Our data suggest that at least 14 schools did not have an existing PHIG prior to the availability of AFMC coordination and PHAC funding. Most schools continued to operate their PHIGs, once they were created, using AFMC funding. Two schools continued to participate in AFMC-supported PHIG activities throughout the year without requiring AFMC funding. A total of 16 out of 17 Canadian medical schools had established PHIGs in the last school year studied.
Description of PHIGs’ structures and activities
The total number of PHIG members ranged from 3 to 100 (median = 33) per school. On the basis of the reports we analyzed, we determined that, for the majority of PHIGs, both the membership and leadership consist of undergraduate medical students. The leadership structure of PHIGs generally consists of a small group of individuals who share the tasks and responsibilities necessary to organize events.
PHIG activities and budgeting.
We defined an activity loosely, and we included a range of “activities” from a single event conducted at a point in time (e.g., a lecture) to an ongoing project, including many steps or events, that was completed over a period of time (e.g., creation and maintenance of a mentor list). Table 1 conveys the types of activities conducted by all PHIGs combined across all four years. Academic activities such as lectures, seminars, and workshops were by far the most common (total count = 100), followed by career exploration and networking events featuring public health physicians (total count = 38). Other frequently conducted activities included public awareness campaigns related to infectious diseases and global health issues (total count = 34). Some PHIGs also conducted academic support activities, such as providing grant funding to enroll in a public health and preventive medicine elective, organizing a conference on infectious diseases, or providing financial support to be able to attend a graduate student public health conference held by other organizations (total count = 12). Approximately half (51.9%, n = 109/210) of the total number of activities organized by PHIGs across all schools over all four years, according to the documents submitted, entailed interprofessional participation.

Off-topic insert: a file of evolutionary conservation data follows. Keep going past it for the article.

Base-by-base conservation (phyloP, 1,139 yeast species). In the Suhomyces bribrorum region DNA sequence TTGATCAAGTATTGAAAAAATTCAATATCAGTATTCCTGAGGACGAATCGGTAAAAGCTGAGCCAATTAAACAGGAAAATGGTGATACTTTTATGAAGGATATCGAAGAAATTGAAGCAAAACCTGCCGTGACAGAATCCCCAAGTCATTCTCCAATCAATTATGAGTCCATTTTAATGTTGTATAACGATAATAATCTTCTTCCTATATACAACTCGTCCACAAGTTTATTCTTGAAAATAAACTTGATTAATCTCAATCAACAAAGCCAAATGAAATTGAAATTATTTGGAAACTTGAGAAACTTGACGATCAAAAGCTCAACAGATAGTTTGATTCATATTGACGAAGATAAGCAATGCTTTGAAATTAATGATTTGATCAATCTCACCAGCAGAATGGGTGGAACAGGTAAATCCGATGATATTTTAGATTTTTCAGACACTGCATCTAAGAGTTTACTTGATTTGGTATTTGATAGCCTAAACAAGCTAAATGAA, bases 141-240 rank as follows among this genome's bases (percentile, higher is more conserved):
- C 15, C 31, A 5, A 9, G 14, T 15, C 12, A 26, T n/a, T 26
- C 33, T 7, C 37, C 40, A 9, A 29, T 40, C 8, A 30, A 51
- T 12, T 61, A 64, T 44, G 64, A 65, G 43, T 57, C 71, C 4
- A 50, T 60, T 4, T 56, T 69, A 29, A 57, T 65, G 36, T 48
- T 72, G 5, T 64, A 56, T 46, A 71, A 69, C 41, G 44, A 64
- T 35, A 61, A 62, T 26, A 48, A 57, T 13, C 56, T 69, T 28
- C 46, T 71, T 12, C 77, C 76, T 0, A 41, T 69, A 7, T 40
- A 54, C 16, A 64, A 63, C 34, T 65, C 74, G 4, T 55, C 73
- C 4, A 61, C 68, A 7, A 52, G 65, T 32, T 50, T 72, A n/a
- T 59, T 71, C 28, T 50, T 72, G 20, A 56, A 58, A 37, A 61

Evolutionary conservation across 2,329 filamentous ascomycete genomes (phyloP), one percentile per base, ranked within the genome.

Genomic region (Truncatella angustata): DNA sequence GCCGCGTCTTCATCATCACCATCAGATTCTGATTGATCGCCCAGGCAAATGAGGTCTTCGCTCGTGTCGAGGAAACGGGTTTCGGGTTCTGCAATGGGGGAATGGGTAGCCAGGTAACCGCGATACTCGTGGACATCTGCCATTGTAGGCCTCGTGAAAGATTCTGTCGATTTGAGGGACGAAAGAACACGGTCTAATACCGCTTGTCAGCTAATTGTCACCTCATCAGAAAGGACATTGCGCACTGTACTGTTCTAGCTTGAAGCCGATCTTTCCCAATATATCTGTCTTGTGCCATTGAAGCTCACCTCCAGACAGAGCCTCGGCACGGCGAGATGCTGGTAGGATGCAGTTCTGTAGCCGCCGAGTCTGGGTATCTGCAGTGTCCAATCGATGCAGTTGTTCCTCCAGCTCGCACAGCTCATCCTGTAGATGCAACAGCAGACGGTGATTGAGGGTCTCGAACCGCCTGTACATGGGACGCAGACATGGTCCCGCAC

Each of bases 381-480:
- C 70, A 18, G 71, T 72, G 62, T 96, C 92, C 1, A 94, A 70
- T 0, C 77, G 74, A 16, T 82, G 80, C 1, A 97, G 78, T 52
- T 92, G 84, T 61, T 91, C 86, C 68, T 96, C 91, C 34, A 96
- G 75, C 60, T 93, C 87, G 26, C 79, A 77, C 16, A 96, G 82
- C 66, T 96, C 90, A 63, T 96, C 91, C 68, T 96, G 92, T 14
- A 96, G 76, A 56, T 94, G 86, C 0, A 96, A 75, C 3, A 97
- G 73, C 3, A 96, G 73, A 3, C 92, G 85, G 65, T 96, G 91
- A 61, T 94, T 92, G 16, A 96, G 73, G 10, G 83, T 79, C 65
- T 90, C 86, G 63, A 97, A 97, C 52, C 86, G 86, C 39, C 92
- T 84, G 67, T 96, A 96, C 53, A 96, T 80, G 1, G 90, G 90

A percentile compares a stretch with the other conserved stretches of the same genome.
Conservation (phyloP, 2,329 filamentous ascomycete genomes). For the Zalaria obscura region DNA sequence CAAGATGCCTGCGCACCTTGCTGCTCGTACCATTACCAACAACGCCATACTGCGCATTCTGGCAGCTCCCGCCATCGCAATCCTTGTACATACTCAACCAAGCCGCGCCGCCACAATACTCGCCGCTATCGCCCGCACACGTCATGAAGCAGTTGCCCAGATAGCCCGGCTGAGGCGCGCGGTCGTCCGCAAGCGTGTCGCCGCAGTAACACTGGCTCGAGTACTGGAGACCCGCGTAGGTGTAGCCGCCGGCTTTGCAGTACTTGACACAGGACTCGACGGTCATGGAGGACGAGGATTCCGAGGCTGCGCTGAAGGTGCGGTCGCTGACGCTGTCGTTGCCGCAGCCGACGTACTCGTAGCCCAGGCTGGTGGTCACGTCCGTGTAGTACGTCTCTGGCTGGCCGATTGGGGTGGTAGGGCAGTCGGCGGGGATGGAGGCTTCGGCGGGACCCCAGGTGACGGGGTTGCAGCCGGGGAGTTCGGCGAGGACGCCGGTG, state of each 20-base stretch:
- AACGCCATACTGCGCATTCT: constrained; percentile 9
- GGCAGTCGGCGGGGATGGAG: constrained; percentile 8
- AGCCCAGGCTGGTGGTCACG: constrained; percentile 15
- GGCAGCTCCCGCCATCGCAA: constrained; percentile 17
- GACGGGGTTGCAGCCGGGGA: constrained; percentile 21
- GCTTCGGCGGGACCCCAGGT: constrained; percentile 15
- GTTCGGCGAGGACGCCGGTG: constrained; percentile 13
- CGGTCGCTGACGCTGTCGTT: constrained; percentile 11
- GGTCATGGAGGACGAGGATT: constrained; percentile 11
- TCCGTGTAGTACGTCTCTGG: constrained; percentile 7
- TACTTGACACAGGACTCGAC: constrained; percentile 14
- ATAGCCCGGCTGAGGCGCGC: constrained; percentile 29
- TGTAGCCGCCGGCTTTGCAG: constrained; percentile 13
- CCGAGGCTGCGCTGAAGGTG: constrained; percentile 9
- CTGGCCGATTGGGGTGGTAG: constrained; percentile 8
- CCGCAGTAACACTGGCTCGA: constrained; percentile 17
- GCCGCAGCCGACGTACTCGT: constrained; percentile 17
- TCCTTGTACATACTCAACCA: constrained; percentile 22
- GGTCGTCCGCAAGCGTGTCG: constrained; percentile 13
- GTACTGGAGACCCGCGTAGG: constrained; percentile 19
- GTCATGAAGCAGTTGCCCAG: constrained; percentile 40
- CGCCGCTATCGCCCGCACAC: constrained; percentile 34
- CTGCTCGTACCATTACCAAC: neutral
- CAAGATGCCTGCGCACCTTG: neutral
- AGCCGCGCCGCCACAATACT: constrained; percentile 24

The most common challenge noted in PHIG reports was low attendance at sponsored events. The major reasons for low attendance related to logistical issues, such as scheduling meetings and events that work well for PHIG members, speakers, and the student body (total count = 43).
Some of the strengths that PHIG reports frequently mentioned included having engaging speakers at events (total count = 6) and developing strong networks with other student groups, faculty, and public health organizations (total count = 20).
The most commonly allocated budget items were office supplies, such as photocopying and printing materials (total count = 79), followed by food and refreshments for events (total count = 48).
PHIG strategies for recruitment and sustainability.
Recruitment strategies are important to start and maintain PHIGs in medical schools. The two most commonly cited recruitment methods were (1) networking and/or collaborating with other medical student and public health groups (total count = 38) and (2) networking with faculty members and residents (total count = 30). Other common advertising techniques included e-mailing announcements to the student body (total count = 10) and displaying posters on campus to promote events (total count = 7).
A common strategy for PHIG sustainability was a focus on recruitment of PHIG members. The most commonly described strategies included creating and maintaining a plan of executive transition (total count = 34) and securing funds (total count = 29). Executive transition often consisted of, first, the membership electing an executive team for the following academic year and, then, the outgoing executive team training the incoming executive team. Specific examples of securing funds include applying for additional funding from a school’s medical student society and, simply, conducting fundraising activities (e.g., bake sales).